Rossiter: Sure. We focus on two things. Our climate scientists write about the reasons to revisit the 2009 endangerment finding that found that the greenhouse gases were endangering our society’s health by creating storms, floods, droughts, things of that nature. Nothing could be further than the truth.
The carbon dioxide by chance happens to be a strong plant food that is boosted in the carbon dioxide era of fossil fuels, plant productivity about 30% around the world and with more to come.
And we’d like to see that that finding—which is the basis of all these federal laws to consider carbon dioxide dangerous and raise prices on energy fourfold—we’d like to see that reversed scientifically, meaning have the [Environmental Protection Agency] look at it again.
On the economic side, we write about the cost of renewable energy. We published something last year called “The Social Cost of Carbon” that shows that it’s four times as expensive to use so-called renewables when you have the true cost with the mandates that all cities and states buy a certain amount of this expensive energy.
And we’re about to publish something on the so-called fossil fuel subsidies, which proponents of renewable say are so big that it reduces the price of fossil fuel unfairly. And it turns out, of course, with all the taxes we put on fossil fuels, there’s a net negative subsidy to fossil fuels.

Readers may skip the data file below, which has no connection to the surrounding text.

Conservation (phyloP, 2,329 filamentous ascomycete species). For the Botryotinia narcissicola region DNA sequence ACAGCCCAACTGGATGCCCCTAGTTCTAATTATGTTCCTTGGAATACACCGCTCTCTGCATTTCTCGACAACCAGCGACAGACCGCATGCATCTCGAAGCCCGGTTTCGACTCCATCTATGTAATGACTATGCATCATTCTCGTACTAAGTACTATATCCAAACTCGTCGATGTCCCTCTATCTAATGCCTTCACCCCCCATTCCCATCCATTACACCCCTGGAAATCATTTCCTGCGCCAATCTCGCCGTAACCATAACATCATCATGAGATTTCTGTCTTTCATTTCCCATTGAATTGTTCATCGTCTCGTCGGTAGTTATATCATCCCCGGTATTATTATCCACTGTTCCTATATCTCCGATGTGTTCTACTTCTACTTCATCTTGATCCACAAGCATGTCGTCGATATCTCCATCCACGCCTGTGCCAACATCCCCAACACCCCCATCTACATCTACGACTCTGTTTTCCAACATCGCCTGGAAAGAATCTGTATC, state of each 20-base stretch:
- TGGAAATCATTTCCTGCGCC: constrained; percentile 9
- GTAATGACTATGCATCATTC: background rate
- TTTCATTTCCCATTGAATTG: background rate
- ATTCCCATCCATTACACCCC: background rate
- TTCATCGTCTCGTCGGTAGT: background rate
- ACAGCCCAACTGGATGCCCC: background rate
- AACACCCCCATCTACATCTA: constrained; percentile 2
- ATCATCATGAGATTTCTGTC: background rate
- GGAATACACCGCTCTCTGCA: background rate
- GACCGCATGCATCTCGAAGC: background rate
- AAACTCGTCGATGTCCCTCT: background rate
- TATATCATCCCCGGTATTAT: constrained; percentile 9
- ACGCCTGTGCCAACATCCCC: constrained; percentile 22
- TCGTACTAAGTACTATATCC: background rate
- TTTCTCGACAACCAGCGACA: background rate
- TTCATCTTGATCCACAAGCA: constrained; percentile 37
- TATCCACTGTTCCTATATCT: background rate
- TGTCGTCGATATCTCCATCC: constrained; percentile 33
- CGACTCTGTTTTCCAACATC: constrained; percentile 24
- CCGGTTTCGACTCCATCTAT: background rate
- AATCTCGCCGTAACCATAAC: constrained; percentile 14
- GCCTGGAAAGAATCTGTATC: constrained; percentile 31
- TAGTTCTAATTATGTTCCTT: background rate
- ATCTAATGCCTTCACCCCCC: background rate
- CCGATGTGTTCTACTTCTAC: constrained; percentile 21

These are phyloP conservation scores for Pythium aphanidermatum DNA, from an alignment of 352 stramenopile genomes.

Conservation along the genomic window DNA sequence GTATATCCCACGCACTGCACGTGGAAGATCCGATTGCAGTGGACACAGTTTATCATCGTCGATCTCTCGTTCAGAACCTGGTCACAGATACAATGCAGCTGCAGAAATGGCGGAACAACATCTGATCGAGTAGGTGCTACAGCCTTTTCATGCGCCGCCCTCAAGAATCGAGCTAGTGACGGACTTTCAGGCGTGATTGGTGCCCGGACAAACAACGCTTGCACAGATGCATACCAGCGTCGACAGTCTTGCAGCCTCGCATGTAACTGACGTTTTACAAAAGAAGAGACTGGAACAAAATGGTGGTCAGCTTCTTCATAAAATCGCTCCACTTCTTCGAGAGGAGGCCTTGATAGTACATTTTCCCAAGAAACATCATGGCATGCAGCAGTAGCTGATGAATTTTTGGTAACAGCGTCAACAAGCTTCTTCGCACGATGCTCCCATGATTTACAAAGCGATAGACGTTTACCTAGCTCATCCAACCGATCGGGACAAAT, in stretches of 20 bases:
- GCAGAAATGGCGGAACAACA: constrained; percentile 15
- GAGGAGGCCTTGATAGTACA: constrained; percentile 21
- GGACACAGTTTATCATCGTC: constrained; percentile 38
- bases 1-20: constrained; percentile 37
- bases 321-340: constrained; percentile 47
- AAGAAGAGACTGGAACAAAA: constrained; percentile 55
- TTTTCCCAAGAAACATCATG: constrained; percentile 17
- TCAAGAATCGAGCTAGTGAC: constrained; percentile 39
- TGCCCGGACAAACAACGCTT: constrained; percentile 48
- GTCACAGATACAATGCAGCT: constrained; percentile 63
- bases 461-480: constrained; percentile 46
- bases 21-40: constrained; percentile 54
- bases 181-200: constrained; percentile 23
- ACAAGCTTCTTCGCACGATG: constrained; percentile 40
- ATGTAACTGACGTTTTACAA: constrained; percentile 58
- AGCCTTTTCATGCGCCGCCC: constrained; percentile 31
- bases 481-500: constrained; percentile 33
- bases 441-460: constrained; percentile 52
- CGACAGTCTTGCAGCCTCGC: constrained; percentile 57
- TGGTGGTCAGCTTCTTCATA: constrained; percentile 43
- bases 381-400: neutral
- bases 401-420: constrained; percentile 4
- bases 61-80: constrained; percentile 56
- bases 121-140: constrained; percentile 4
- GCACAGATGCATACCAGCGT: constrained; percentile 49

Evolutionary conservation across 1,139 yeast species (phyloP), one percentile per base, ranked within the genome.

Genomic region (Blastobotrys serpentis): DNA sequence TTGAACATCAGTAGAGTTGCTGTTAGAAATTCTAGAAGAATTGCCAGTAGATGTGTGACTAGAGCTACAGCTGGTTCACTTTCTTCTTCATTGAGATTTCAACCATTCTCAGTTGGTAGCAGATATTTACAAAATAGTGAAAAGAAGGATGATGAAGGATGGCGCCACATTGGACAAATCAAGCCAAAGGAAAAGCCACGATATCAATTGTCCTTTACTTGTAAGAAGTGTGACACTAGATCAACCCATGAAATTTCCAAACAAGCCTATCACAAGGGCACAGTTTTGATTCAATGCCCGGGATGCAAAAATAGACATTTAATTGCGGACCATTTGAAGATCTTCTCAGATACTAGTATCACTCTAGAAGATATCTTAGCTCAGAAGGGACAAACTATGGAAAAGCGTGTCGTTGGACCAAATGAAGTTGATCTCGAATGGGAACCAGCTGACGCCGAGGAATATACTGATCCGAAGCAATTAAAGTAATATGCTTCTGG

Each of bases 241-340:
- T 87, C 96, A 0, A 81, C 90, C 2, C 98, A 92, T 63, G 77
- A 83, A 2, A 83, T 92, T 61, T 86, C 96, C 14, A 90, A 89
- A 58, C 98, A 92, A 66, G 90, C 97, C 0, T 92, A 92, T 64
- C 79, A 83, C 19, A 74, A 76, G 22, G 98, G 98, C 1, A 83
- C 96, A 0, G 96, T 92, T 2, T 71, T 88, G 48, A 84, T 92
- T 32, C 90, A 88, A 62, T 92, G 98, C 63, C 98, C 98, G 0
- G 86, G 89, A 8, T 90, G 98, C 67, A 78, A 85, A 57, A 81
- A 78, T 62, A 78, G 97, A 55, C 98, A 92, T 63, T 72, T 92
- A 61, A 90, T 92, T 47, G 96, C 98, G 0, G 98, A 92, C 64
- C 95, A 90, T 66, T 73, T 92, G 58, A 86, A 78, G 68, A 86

For renewables, who are having trouble for prime time, it’s not because fossil fuels are unfairly subsidized. Natural gas, because of horizontal fracturing starting about 2010, is pouring out of the ground essentially free to utilities that want to provide electricity and heat from it.
It’s saving up to 11,000 lives a year, according to the National Institutes of Health, by keeping the price of heating down in places like Ohio and Wisconsin and New England.
The natural gas fracking miracle for our economy is having tremendously positive health effects and yet it’s considered an endangering gas as if it were sulfur dioxide out of a coal plant and carbon monoxide out of your pipe, all of which are being treated in modern science with catalytic converters that virtually eliminate the pollution.
So, as real pollution has gone down, Virginia, ironically, concern about so-called carbon pollution, which is not a pollutant—it doesn’t hurt you to breathe in and out carbon dioxide—concern about carbon pollution, which is a propaganda term, has gone up.